Why so Serious?

You may have seen the RC Tech thread that we shared the other day on our facebook page titled “The Crisis in Our Sport: Junior Participation” , if not, you can find it here http://www.rctech.net/forum/australian-racing/813885-crisis-our-sport.html .  I’m not sure i would call it a crisis, but much of the discussion appears to be centered around on road numbers.  However as I don’t race at enough places here or on the big island, I can’t comment on numbers there.

The thread is a few pages long with some interesting ideas and thoughts thrown around the place.  Now a lack of juniors is a problem in any sport, but a sport such as ours where the numbers are much lower than many other sports to start with, it can be devastating.  Personally I think that cost is a problem as it has always been in this hobby, however I also think that not enough Fun and some entirely too serious people are also partly to blame.  At my local club I have witnessed some highs and lows in this vein. From a new racer leaving, never to return, after being the subject of another members dummy spit, through to seeing three boys, all under 7, playing together with short course trucks near to the track on a social day on the Saturday just passed.

The event on Saturday of the weekend just passed was at my home club, Launceston RC.  We had what can best be described as a Social / practice day.  Because the venue costs us a significant amount each time we use it, and it is some distance from town behind locked doors and gates, we can’t have the track regularly open for practice.  So the committee decided the best way to promote the club and bring people together socially, was to run a casual practice day.  $10 got you access to the track from about 9:30 until 4:00 pm, some snags from the BBQ, and the time to practice, bring mates out for a try, have a play outside with any vehicles that didn’t suit the track (A 10th rally car beside a Baja SC is quite a sight), and generally have fun.  Track time was not limited in any way, it was open for all with the computer on for practice. Pick a quiet time for a run, let a mate have a try, or let the kids have a go as my 6 year old son was.


My Distinctive Green, White and Black Blitz ESE and XV-01 Rally car that many locally know well.

You see at the moment I am working out if my son would use a proper RC car (he wants a 2wd buggy) enough to warrant the $250 odd dollar investment to get him one.  As he only has toy RC cars I dialed my Blitz back to 50% throttle, and for the first time let him drive on the track, unaided but supervised, while it was quiet.  He was struggling a bit with not going 100% left or right, but he was doing much better than last time I let him try, I was a proud father indeed.  Slowly the track got busier as more people finished lunch and came back on to the track.  Most people know my distinctive Green, White and Black Blitz and many figured that it was my son, not me driving as while I am not great, i’m a little quicker.  They were also giving him plenty of room which was good experience for him to avoid other cars on the track.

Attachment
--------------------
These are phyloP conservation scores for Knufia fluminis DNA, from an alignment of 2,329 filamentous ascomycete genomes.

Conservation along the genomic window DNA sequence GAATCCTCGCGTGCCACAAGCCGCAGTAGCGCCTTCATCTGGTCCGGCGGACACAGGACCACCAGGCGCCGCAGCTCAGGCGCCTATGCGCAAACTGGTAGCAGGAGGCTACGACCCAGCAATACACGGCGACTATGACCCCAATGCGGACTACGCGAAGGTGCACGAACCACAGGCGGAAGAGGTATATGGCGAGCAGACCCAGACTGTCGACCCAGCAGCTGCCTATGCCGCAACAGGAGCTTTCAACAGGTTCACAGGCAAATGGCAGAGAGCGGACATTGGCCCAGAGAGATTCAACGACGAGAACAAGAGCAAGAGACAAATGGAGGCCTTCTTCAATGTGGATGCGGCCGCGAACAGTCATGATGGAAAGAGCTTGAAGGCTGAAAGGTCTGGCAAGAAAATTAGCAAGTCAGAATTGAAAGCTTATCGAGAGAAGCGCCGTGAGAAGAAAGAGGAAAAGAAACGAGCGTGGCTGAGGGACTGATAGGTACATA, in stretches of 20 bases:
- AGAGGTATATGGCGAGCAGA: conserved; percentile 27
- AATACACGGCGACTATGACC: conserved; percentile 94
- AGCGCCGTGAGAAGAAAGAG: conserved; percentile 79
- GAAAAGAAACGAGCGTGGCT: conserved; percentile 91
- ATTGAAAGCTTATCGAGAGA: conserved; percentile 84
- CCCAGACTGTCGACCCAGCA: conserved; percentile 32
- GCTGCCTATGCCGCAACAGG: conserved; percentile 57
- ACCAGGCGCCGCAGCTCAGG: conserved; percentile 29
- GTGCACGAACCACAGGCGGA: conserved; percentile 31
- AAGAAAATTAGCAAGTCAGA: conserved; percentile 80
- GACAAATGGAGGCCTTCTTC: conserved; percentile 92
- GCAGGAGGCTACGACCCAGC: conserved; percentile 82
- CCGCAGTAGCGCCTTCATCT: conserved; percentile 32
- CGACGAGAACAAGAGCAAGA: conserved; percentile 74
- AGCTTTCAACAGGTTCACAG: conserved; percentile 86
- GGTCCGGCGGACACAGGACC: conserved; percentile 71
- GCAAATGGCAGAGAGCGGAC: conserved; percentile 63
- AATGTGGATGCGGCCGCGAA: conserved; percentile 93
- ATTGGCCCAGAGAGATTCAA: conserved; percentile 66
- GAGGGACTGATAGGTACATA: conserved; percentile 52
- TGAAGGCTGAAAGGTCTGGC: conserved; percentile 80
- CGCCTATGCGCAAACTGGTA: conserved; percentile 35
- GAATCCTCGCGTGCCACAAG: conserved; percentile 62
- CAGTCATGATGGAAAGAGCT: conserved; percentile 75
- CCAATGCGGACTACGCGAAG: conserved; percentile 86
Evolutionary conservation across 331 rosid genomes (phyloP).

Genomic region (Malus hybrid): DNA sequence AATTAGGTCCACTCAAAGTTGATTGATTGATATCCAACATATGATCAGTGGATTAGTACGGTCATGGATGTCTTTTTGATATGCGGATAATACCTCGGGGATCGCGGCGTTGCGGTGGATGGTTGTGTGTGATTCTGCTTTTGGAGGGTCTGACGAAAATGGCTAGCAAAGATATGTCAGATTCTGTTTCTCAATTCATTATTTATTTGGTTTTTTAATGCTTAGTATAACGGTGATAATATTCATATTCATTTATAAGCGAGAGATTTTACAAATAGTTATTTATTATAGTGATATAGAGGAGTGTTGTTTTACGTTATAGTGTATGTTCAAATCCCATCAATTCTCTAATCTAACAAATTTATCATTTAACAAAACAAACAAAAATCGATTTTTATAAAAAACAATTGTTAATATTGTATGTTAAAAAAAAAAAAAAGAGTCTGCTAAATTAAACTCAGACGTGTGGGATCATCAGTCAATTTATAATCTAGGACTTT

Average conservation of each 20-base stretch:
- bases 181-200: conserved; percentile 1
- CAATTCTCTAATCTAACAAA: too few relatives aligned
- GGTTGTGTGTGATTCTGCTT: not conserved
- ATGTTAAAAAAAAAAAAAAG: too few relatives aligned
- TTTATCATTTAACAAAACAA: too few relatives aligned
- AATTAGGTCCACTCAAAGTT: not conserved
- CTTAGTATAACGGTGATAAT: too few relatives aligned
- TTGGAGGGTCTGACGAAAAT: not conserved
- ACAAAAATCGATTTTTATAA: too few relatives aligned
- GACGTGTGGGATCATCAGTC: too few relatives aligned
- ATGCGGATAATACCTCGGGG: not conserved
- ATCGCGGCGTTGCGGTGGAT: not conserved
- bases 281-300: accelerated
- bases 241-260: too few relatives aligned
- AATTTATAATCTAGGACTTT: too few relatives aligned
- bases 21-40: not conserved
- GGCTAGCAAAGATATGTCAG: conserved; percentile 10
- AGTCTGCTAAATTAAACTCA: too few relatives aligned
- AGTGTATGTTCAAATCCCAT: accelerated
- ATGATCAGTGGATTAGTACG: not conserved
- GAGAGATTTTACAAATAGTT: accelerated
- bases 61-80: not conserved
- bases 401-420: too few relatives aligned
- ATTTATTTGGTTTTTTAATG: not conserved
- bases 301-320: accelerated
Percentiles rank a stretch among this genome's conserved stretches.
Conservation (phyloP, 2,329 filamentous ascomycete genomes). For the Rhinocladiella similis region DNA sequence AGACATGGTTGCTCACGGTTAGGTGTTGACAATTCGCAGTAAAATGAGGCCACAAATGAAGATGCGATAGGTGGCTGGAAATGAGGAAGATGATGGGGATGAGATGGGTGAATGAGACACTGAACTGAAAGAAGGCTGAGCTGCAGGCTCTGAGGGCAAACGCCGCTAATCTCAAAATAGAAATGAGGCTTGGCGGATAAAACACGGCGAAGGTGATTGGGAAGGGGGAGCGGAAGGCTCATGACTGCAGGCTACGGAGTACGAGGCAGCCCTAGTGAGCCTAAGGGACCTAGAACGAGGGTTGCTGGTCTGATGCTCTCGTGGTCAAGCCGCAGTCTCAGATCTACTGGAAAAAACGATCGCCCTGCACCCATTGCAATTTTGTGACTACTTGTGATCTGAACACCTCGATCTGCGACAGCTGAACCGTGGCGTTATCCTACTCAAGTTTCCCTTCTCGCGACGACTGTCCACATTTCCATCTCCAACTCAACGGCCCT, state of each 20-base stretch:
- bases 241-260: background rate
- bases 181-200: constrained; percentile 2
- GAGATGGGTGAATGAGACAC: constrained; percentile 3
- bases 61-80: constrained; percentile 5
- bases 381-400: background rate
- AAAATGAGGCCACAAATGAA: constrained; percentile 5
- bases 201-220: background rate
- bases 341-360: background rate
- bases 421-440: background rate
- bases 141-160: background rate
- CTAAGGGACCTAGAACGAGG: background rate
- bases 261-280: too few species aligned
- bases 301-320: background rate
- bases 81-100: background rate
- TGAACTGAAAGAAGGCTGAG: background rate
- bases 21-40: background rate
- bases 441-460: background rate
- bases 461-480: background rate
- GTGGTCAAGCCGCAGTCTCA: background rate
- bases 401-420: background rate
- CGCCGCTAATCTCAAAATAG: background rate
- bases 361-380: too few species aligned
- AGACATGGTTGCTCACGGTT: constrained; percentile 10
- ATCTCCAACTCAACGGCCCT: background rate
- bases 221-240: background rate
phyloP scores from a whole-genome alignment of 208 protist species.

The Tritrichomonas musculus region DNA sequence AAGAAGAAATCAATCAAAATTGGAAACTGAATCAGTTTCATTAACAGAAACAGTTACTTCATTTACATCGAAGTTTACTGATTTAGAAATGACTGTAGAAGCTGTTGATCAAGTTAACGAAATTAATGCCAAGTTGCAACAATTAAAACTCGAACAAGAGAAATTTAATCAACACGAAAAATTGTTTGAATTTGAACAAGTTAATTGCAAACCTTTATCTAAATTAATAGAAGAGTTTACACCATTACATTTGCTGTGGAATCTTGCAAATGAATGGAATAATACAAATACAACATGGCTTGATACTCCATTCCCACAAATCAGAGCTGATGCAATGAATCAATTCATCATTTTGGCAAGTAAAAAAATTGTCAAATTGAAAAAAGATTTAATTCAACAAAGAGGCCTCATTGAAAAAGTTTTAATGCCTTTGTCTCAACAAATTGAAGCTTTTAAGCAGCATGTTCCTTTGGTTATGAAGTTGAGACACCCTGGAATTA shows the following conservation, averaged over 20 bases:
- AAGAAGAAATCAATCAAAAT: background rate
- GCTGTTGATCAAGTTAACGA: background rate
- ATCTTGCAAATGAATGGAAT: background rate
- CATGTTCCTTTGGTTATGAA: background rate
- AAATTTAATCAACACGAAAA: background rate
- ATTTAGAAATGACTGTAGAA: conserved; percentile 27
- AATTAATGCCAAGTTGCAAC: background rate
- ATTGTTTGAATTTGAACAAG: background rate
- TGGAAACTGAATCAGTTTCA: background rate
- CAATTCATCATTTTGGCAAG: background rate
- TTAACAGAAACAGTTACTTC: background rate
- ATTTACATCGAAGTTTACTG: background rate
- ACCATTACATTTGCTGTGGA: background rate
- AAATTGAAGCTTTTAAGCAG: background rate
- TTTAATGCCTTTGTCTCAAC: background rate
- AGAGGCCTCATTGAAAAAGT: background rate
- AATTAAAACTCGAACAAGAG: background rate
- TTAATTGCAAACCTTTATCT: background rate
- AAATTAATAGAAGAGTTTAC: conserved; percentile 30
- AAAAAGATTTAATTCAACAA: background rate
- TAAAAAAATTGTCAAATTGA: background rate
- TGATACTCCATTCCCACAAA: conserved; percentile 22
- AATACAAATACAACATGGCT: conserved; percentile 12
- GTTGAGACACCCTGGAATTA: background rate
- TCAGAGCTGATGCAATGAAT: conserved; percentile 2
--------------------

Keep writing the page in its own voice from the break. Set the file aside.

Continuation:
However one person just didn’t get that the day was about fun. There are many stereotypes at a RC track, this person falls within the Very Serious type of racer, I am at the other end of the spectrum as I race because it is fun. I have nothing against the serious racer but mixed with a bad attitude it can cause a problem. Mr Serious started mouthing off from the drivers stand (I was standing on the ground in front of the stand helping my son) saying who is that person, they keep getting in the way, they shouldn’t be on the track and becoming fairly irate and aggressive towards whoever the driver was. Beside him was my Brother, loving Uncle of my son who is also fiercely protective of him. For those that know him, they know that he too is passionate about racing for the fun of it and not taking it all too seriously. Needless to say, this kind of behavior and attitude directed towards a 6 year old did not go down well, and there were some very terse words said for some time between the two.  By the end of it, Mr Serious still didn’t get why we should waste time running controlled practice by classes and experience on what was a fun and open practice day where the track was open for some 6 1/2 hours to anybody who wanted to be there.

I personally think it is people with that kind of attitude that put off people staying at local clubs, and certainly I would not want any child exposed to that kind of behavior. Not the serious racer, certainly not, but the serious racer who gets angry and takes it out on the world. Our club is based around drivers having fun, and being a family friendly environment and having a class for pretty much everybody to get on track and have fun.  Abusive behavior like we witnessed on the weekend has no place in any sport or hobby, and certainly does those of us trying to promote the sport to others no good whatsoever.

I think one of the best things we can do, is loosen up, have fun, and bring all of your friends racing!

2 thoughts on “Why so Serious?”

  1. Great article Richard! In my experience the majority of RC racers are on it for the “fun of it”. Unfortunately, as with most things in life, the minority can spoil it for the rest of us. I hope your son sticks with the sport, and with a supporting family like yours it sounds like he will.

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